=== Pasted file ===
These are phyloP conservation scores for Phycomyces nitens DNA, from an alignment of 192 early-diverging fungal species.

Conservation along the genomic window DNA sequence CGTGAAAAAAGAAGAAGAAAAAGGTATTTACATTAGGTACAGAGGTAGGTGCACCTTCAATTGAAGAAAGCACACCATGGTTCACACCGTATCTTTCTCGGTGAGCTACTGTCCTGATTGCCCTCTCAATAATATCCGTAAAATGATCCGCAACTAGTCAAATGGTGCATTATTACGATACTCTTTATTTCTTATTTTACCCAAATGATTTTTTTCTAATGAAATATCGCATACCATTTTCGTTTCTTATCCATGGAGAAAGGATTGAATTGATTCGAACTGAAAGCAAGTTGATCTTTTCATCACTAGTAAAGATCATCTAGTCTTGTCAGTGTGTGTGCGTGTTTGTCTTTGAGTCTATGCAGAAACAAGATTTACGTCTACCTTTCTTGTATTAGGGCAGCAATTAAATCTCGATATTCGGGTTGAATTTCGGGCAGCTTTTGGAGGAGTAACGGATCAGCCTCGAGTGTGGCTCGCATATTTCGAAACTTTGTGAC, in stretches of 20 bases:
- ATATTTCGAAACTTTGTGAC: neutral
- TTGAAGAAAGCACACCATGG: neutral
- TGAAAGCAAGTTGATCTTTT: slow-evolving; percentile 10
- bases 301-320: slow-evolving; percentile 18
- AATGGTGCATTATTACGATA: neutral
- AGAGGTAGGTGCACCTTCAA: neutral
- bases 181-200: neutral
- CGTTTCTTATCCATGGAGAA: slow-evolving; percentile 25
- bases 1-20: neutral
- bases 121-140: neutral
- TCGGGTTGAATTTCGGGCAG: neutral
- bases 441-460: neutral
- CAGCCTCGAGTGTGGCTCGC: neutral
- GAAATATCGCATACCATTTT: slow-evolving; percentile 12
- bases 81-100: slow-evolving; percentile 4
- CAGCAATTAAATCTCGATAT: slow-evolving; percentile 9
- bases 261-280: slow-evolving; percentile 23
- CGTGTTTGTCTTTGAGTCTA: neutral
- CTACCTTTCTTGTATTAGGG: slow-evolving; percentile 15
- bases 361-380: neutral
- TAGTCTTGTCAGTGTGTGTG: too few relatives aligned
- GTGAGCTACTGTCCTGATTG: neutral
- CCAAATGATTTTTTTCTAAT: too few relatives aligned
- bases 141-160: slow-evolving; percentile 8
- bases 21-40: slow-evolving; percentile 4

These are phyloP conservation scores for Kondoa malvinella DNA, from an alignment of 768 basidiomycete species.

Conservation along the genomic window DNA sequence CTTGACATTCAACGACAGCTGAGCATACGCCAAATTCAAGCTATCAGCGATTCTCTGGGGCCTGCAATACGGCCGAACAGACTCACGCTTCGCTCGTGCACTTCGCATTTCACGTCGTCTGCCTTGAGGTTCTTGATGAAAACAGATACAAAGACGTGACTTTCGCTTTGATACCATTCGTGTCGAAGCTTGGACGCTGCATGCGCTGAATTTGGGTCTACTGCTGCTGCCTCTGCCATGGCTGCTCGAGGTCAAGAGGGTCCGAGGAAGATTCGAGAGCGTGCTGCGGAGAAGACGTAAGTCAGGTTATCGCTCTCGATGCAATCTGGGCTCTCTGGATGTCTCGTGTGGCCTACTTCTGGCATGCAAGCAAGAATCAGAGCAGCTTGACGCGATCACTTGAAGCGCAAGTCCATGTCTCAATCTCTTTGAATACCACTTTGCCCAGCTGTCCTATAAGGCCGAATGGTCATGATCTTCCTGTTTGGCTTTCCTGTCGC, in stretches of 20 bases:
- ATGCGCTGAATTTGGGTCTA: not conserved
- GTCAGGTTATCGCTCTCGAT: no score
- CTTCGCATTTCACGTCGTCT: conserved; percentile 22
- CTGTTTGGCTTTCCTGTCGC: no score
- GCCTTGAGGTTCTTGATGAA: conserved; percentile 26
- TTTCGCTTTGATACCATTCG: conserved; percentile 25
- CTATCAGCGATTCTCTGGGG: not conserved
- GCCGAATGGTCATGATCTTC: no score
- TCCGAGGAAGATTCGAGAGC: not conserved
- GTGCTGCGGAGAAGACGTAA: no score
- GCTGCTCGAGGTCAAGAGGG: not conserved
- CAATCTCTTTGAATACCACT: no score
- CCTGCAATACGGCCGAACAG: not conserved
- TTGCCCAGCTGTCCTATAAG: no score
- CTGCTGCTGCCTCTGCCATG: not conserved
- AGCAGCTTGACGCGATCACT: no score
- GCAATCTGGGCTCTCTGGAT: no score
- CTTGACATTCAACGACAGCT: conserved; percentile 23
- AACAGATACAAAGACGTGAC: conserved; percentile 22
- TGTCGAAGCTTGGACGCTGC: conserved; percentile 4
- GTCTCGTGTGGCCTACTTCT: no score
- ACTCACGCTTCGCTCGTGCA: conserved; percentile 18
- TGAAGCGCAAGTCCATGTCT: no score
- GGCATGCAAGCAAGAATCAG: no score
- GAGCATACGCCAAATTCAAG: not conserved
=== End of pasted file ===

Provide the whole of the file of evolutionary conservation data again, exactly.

These are phyloP conservation scores for Phycomyces nitens DNA, from an alignment of 192 early-diverging fungal species.

Conservation along the genomic window DNA sequence CGTGAAAAAAGAAGAAGAAAAAGGTATTTACATTAGGTACAGAGGTAGGTGCACCTTCAATTGAAGAAAGCACACCATGGTTCACACCGTATCTTTCTCGGTGAGCTACTGTCCTGATTGCCCTCTCAATAATATCCGTAAAATGATCCGCAACTAGTCAAATGGTGCATTATTACGATACTCTTTATTTCTTATTTTACCCAAATGATTTTTTTCTAATGAAATATCGCATACCATTTTCGTTTCTTATCCATGGAGAAAGGATTGAATTGATTCGAACTGAAAGCAAGTTGATCTTTTCATCACTAGTAAAGATCATCTAGTCTTGTCAGTGTGTGTGCGTGTTTGTCTTTGAGTCTATGCAGAAACAAGATTTACGTCTACCTTTCTTGTATTAGGGCAGCAATTAAATCTCGATATTCGGGTTGAATTTCGGGCAGCTTTTGGAGGAGTAACGGATCAGCCTCGAGTGTGGCTCGCATATTTCGAAACTTTGTGAC, in stretches of 20 bases:
- ATATTTCGAAACTTTGTGAC: neutral
- TTGAAGAAAGCACACCATGG: neutral
- TGAAAGCAAGTTGATCTTTT: slow-evolving; percentile 10
- bases 301-320: slow-evolving; percentile 18
- AATGGTGCATTATTACGATA: neutral
- AGAGGTAGGTGCACCTTCAA: neutral
- bases 181-200: neutral
- CGTTTCTTATCCATGGAGAA: slow-evolving; percentile 25
- bases 1-20: neutral
- bases 121-140: neutral
- TCGGGTTGAATTTCGGGCAG: neutral
- bases 441-460: neutral
- CAGCCTCGAGTGTGGCTCGC: neutral
- GAAATATCGCATACCATTTT: slow-evolving; percentile 12
- bases 81-100: slow-evolving; percentile 4
- CAGCAATTAAATCTCGATAT: slow-evolving; percentile 9
- bases 261-280: slow-evolving; percentile 23
- CGTGTTTGTCTTTGAGTCTA: neutral
- CTACCTTTCTTGTATTAGGG: slow-evolving; percentile 15
- bases 361-380: neutral
- TAGTCTTGTCAGTGTGTGTG: too few relatives aligned
- GTGAGCTACTGTCCTGATTG: neutral
- CCAAATGATTTTTTTCTAAT: too few relatives aligned
- bases 141-160: slow-evolving; percentile 8
- bases 21-40: slow-evolving; percentile 4

These are phyloP conservation scores for Kondoa malvinella DNA, from an alignment of 768 basidiomycete species.

Conservation along the genomic window DNA sequence CTTGACATTCAACGACAGCTGAGCATACGCCAAATTCAAGCTATCAGCGATTCTCTGGGGCCTGCAATACGGCCGAACAGACTCACGCTTCGCTCGTGCACTTCGCATTTCACGTCGTCTGCCTTGAGGTTCTTGATGAAAACAGATACAAAGACGTGACTTTCGCTTTGATACCATTCGTGTCGAAGCTTGGACGCTGCATGCGCTGAATTTGGGTCTACTGCTGCTGCCTCTGCCATGGCTGCTCGAGGTCAAGAGGGTCCGAGGAAGATTCGAGAGCGTGCTGCGGAGAAGACGTAAGTCAGGTTATCGCTCTCGATGCAATCTGGGCTCTCTGGATGTCTCGTGTGGCCTACTTCTGGCATGCAAGCAAGAATCAGAGCAGCTTGACGCGATCACTTGAAGCGCAAGTCCATGTCTCAATCTCTTTGAATACCACTTTGCCCAGCTGTCCTATAAGGCCGAATGGTCATGATCTTCCTGTTTGGCTTTCCTGTCGC, in stretches of 20 bases:
- ATGCGCTGAATTTGGGTCTA: not conserved
- GTCAGGTTATCGCTCTCGAT: no score
- CTTCGCATTTCACGTCGTCT: conserved; percentile 22
- CTGTTTGGCTTTCCTGTCGC: no score
- GCCTTGAGGTTCTTGATGAA: conserved; percentile 26
- TTTCGCTTTGATACCATTCG: conserved; percentile 25
- CTATCAGCGATTCTCTGGGG: not conserved
- GCCGAATGGTCATGATCTTC: no score
- TCCGAGGAAGATTCGAGAGC: not conserved
- GTGCTGCGGAGAAGACGTAA: no score
- GCTGCTCGAGGTCAAGAGGG: not conserved
- CAATCTCTTTGAATACCACT: no score
- CCTGCAATACGGCCGAACAG: not conserved
- TTGCCCAGCTGTCCTATAAG: no score
- CTGCTGCTGCCTCTGCCATG: not conserved
- AGCAGCTTGACGCGATCACT: no score
- GCAATCTGGGCTCTCTGGAT: no score
- CTTGACATTCAACGACAGCT: conserved; percentile 23
- AACAGATACAAAGACGTGAC: conserved; percentile 22
- TGTCGAAGCTTGGACGCTGC: conserved; percentile 4
- GTCTCGTGTGGCCTACTTCT: no score
- ACTCACGCTTCGCTCGTGCA: conserved; percentile 18
- TGAAGCGCAAGTCCATGTCT: no score
- GGCATGCAAGCAAGAATCAG: no score
- GAGCATACGCCAAATTCAAG: not conserved